In the early 1900s, photographer Edward Sheriff Curtis traveled around the United
States photographing North American Indians from 80 tribes. Those 2000 or so black
and white images show Native Americans in tribal dress: serious, facing the camera
straight on and mostly all not smiling. Well now, a century later, comes a video in
response to Curtis’s photos. It’s titled “Smiling Indians,” and it’s exactly that, four
minutes of video of Native Americans, young and old, smiling and laughing. It was co-
created by Ryan Red Corn, an Osage Indian from Oklahoma. Journalist Edward Block
is chatting with Mr. Red Corn today to find out more about the video and why he
decided to make it.
EDWARD BLOCK: Welcome to the program, Ryan.
Mr. RYAN RED CORN: Well, thank you for having me.
EDWARD BLOCK: You have dedicated this video to the photographer Edward Sheriff
Curtis. Did you mean that dedication sincerely or were you being sarcastic?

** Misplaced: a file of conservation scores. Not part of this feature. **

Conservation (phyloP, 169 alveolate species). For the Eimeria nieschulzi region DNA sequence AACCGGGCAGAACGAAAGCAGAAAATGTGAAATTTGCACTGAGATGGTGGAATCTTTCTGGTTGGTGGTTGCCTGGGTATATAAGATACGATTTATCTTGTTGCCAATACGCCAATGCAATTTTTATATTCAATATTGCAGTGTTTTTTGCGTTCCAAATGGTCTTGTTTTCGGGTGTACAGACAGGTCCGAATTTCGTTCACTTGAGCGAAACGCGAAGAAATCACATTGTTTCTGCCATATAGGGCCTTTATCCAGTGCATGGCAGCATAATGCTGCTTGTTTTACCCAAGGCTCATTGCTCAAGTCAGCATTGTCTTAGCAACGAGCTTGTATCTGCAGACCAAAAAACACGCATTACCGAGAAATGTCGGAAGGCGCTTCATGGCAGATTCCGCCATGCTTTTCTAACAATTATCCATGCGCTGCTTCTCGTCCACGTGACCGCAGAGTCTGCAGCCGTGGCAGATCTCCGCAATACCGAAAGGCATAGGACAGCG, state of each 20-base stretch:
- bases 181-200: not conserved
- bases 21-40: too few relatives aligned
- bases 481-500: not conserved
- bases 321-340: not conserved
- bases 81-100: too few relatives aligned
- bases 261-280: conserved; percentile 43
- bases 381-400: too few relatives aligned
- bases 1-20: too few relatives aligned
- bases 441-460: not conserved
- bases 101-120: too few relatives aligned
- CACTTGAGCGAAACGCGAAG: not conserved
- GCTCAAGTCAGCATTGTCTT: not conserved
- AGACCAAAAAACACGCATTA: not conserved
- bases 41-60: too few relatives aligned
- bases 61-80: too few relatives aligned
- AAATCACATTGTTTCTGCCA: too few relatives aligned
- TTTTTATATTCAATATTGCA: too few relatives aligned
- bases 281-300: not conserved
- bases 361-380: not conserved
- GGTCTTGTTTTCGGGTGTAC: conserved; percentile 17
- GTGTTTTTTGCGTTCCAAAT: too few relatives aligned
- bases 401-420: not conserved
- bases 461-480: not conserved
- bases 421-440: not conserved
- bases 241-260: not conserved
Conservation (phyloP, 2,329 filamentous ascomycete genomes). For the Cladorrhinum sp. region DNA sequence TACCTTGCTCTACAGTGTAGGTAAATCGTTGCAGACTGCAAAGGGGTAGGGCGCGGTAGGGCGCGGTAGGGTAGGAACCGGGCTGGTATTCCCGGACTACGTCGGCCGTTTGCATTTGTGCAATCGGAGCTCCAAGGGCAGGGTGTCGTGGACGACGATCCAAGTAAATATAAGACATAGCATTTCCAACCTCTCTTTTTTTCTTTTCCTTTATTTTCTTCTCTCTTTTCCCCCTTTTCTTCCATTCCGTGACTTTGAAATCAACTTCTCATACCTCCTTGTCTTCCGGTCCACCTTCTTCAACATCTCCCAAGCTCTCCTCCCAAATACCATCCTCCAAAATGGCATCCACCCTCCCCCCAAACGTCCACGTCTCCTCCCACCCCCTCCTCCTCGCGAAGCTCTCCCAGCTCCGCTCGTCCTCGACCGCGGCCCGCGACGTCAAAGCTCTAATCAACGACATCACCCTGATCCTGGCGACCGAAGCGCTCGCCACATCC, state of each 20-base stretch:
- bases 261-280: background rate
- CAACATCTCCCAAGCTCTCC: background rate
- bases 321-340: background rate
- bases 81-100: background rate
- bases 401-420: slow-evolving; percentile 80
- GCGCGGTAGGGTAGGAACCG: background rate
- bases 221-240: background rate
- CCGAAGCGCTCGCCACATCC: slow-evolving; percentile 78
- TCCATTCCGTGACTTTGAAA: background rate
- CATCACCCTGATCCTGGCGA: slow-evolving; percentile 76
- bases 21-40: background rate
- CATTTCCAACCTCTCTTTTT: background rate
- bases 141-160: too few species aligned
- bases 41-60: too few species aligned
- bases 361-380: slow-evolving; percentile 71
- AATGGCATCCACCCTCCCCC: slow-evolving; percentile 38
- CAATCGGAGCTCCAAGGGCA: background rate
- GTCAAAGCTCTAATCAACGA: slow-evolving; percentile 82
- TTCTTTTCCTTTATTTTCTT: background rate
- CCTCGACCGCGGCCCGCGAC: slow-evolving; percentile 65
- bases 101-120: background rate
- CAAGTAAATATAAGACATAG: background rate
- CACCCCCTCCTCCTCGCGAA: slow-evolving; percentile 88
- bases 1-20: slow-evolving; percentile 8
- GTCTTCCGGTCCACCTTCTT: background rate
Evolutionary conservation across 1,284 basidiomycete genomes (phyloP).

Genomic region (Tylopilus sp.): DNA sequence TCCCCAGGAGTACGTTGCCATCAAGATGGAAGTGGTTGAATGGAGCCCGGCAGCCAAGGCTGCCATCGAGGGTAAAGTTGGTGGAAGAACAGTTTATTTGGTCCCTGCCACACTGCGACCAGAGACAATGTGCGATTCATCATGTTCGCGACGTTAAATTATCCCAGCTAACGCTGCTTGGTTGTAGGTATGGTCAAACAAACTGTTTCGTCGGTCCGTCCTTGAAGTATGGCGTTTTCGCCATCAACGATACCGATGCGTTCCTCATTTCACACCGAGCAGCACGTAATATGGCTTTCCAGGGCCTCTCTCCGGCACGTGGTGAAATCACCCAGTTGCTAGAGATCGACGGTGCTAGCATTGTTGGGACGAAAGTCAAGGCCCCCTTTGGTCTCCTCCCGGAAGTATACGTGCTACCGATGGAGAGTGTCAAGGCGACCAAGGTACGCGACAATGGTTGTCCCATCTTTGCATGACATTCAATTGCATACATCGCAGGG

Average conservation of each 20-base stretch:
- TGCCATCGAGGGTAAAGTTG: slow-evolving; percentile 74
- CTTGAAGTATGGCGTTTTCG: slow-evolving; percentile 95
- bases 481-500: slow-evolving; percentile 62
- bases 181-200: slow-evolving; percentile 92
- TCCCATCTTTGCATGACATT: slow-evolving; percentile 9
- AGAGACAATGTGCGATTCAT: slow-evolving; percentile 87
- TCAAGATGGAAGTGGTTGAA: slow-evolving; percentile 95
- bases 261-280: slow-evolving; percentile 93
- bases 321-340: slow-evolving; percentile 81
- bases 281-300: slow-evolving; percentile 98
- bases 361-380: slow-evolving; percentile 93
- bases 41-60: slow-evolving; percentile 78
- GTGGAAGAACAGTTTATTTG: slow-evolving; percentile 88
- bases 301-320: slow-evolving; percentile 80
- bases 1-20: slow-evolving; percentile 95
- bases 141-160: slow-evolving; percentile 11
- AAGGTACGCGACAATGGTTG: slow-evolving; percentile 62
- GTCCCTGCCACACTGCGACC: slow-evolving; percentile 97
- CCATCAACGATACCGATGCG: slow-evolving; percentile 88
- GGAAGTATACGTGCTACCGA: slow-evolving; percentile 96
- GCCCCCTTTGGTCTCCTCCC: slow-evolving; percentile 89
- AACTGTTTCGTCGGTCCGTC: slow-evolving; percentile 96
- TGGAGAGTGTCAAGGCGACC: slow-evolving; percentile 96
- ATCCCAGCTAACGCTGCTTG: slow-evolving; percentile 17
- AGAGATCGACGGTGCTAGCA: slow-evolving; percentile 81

Mr. RED CORN: I think it would be fair to say that I was being sarcastic.
EDWARD BLOCK: Well, why is that? What’syour problem with those images fromEdward Curtis?
communities that a lot of people never get a chance to see. It’s like saying, not only are
we still here, we’re enjoying ourselves, too.
EDWARD BLOCK: And you really must have
enjoyed yourself making this video, right?
Mr. RED CORN: Oh yes, very much. When I was shooting the video, I couldn’t stop
smiling all the time and my face hurt so much just from looking at all these people
laughing, especially the children and the older people, they were having so much fun!
EDWARD BLOCK: You have this message at the very end of your video. This
message pops up: If you remember nothing else about me, remember that I smiled.
Mr. RED CORN: When I was editing the video, we heard some gunshots across the
street. And I thought: Man, this would be a really poetic way to end my days if I’m
sitting here working on this video, and a stray bullet comes in and gets me. So I had
this idea that if that happened, I was just going to type on my cell phone that if you
remember nothing else about me, just remember that I smiled. And we decided to put it
at the end of the video. It seemed like a good way to finish because, you know, that
was exactly what we were trying to show in this project.
EDWARD BLOCK: Well, Ryan Red Corn,
thanks for talking to us about it.
Mr. RED CORN: You’re very welcome, I appreciate it.